Inspector Axel Kersten has just returned from the Eastern front with war medals, cynicism, and a leg injury that makes him limp while walking with a cane. His police boss Dr. Boehm is eager to have the honest cop working with him again, as the police are under the constant scrutiny of the Gestapo and their ruthless commander Rossdorf. After a cheerless get together between Rossdorf and Kersten, who is not a party member, the inspector retreats to a pub and meets an attractive blonde, Helga Hornung, who works as a clerk in the central police office. The non-smoker bribes the looker with cigarettes and gets her address when he pretends to know someone who can wallpaper her apartment. It turns out that he’s the paperhanger, and that encounter begins their romance. Also trying to make time with Helga is her distant cousin Thomas, a major who always appears to be drunk in her presence.

Warning: spoiler to follow in next paragraph.

The arrest of Bruno comes quickly after the police send the purse to the inspector, and the mentally ill strongman confesses and leads them to many of the bodies. But his arrest is kept a secret because the Third Reich refuses to admit that a mass-killer eluded them for over a decade and that the number of men they executed for those crimes was a mistake. There can be no miscarriages of justice in the Third Reich. The Führer himself takes an interest in this case and plans to enact a new law to eradicate the misfits. But the honest inspector is unhappy that the innocent Willi is still to be hanged, even though Bruno not only confessed to that murder but had some of the victim’s personal belongings in his possession. When the inspector goes to Hamburg to stop the hanging, he reveals the secret documents about the Bruno case. For this political breech, the Gestapo orders him sent as a buck private to the front and Helga is forced to flee with her cousin to Sweden as the Gestapo is about to have her arrested. Meanwhile, Willi is shot and the explanation given is that he tried to escape.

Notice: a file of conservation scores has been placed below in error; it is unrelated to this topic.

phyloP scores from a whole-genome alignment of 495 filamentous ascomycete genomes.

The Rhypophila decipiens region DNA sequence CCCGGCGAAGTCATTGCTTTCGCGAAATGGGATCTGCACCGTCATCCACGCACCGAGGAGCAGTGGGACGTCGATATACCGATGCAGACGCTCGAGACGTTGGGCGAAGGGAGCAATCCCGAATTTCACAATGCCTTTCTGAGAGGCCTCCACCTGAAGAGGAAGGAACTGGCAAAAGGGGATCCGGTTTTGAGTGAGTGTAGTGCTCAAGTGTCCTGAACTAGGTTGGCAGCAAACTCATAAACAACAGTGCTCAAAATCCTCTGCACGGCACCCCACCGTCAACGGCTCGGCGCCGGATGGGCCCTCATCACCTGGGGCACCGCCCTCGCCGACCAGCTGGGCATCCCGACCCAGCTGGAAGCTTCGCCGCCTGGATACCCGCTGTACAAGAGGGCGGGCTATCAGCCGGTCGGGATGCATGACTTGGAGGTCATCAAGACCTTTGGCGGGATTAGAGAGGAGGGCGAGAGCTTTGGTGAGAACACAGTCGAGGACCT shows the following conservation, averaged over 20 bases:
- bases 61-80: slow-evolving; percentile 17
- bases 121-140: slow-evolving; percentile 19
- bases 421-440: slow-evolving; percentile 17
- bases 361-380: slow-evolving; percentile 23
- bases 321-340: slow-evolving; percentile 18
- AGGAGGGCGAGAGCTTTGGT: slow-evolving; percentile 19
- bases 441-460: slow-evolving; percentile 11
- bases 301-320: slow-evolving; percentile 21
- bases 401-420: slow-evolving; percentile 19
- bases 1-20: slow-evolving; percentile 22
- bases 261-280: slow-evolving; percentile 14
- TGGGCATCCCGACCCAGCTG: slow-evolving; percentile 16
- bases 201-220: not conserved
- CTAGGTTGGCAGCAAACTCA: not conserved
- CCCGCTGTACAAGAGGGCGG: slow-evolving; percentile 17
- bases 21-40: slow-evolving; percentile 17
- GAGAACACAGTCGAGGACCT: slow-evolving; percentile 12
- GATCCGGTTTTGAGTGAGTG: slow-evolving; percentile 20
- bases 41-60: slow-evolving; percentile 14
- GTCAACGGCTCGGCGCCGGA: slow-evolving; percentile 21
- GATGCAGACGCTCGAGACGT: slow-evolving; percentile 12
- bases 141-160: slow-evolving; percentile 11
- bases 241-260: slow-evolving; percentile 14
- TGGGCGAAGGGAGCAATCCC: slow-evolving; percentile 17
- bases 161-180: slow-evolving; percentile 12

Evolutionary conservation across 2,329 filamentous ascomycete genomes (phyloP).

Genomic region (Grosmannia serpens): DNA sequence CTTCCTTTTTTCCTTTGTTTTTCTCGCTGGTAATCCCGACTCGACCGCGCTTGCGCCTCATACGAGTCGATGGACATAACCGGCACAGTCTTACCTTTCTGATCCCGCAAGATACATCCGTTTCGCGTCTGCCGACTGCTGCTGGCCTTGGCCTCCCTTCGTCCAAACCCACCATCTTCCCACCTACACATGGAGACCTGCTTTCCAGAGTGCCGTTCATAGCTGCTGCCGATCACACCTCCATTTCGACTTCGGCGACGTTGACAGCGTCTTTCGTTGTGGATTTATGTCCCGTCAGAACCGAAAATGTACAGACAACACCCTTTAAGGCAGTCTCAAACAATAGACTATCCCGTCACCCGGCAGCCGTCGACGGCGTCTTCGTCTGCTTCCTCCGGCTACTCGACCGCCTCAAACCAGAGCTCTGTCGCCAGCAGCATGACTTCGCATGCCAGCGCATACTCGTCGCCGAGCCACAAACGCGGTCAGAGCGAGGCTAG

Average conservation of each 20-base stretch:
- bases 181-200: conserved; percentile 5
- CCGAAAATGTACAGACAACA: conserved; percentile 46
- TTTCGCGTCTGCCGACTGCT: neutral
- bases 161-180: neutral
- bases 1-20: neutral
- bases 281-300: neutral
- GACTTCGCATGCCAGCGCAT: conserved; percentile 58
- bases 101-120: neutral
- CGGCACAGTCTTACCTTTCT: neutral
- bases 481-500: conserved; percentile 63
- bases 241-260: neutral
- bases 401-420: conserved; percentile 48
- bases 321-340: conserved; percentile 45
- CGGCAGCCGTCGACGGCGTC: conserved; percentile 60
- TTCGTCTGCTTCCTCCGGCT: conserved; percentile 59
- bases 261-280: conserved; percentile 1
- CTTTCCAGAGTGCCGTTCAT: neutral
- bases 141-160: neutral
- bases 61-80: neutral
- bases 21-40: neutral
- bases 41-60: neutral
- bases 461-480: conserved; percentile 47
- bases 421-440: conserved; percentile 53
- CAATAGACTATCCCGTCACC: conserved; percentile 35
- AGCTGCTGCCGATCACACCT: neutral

It’s a chilling wartime murder mystery showing the impact of Nazism on their home turf, as they even pervert justice among their own kind to advance their insane idea of civilization. The heartless way they deal with justice is likened to their mass killings in extermination camps, as the serial-killer is just as insane and as much a cold-blooded murderer as the Nazis. Siodmak does a remarkable job in keeping the story taut and showing how frightening it is to live in a despotic place where freedom has no value. Hannes Messemer as the Gestapo leader makes for a more frightening menace than the mass-killer. While the good policeman Claus Holm acts as an interesting counterbalance to the corrupt and dissolute Gestapo agents. Mario Adorf as Bruno, made his acting debut an auspicious one and effectively played his role as well as Peter Lorre did in M.


Dennis Schwartz: “Ozus’ World Movie Reviews”